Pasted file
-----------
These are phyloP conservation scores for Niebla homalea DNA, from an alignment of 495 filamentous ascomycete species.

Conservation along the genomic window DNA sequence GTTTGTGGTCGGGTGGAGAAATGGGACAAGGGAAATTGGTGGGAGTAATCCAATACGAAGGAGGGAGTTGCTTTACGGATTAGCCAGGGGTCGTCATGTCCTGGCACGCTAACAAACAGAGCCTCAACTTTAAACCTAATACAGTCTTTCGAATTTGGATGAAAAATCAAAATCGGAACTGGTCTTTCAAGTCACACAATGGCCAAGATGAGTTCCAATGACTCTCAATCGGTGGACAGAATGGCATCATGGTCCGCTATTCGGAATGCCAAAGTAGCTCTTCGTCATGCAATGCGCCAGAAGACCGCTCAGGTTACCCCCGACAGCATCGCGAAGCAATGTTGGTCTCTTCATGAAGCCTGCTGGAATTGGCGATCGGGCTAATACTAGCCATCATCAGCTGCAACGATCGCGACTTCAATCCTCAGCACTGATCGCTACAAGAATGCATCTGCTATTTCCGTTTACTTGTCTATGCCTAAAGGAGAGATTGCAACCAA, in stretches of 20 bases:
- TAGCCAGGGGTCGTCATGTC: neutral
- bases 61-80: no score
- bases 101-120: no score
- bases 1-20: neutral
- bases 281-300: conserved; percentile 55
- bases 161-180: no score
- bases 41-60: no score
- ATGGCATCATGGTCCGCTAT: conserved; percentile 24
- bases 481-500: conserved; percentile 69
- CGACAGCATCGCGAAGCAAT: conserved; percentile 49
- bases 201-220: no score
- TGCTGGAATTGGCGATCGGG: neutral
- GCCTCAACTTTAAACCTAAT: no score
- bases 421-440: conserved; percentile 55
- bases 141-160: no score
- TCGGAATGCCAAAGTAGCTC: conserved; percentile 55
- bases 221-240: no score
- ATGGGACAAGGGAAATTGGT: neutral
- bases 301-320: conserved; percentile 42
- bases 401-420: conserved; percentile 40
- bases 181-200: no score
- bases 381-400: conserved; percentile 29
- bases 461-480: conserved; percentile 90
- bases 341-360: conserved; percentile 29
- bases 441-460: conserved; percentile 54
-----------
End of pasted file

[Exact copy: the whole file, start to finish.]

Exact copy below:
These are phyloP conservation scores for Niebla homalea DNA, from an alignment of 495 filamentous ascomycete species.

Conservation along the genomic window DNA sequence GTTTGTGGTCGGGTGGAGAAATGGGACAAGGGAAATTGGTGGGAGTAATCCAATACGAAGGAGGGAGTTGCTTTACGGATTAGCCAGGGGTCGTCATGTCCTGGCACGCTAACAAACAGAGCCTCAACTTTAAACCTAATACAGTCTTTCGAATTTGGATGAAAAATCAAAATCGGAACTGGTCTTTCAAGTCACACAATGGCCAAGATGAGTTCCAATGACTCTCAATCGGTGGACAGAATGGCATCATGGTCCGCTATTCGGAATGCCAAAGTAGCTCTTCGTCATGCAATGCGCCAGAAGACCGCTCAGGTTACCCCCGACAGCATCGCGAAGCAATGTTGGTCTCTTCATGAAGCCTGCTGGAATTGGCGATCGGGCTAATACTAGCCATCATCAGCTGCAACGATCGCGACTTCAATCCTCAGCACTGATCGCTACAAGAATGCATCTGCTATTTCCGTTTACTTGTCTATGCCTAAAGGAGAGATTGCAACCAA, in stretches of 20 bases:
- TAGCCAGGGGTCGTCATGTC: neutral
- bases 61-80: no score
- bases 101-120: no score
- bases 1-20: neutral
- bases 281-300: conserved; percentile 55
- bases 161-180: no score
- bases 41-60: no score
- ATGGCATCATGGTCCGCTAT: conserved; percentile 24
- bases 481-500: conserved; percentile 69
- CGACAGCATCGCGAAGCAAT: conserved; percentile 49
- bases 201-220: no score
- TGCTGGAATTGGCGATCGGG: neutral
- GCCTCAACTTTAAACCTAAT: no score
- bases 421-440: conserved; percentile 55
- bases 141-160: no score
- TCGGAATGCCAAAGTAGCTC: conserved; percentile 55
- bases 221-240: no score
- ATGGGACAAGGGAAATTGGT: neutral
- bases 301-320: conserved; percentile 42
- bases 401-420: conserved; percentile 40
- bases 181-200: no score
- bases 381-400: conserved; percentile 29
- bases 461-480: conserved; percentile 90
- bases 341-360: conserved; percentile 29
- bases 441-460: conserved; percentile 54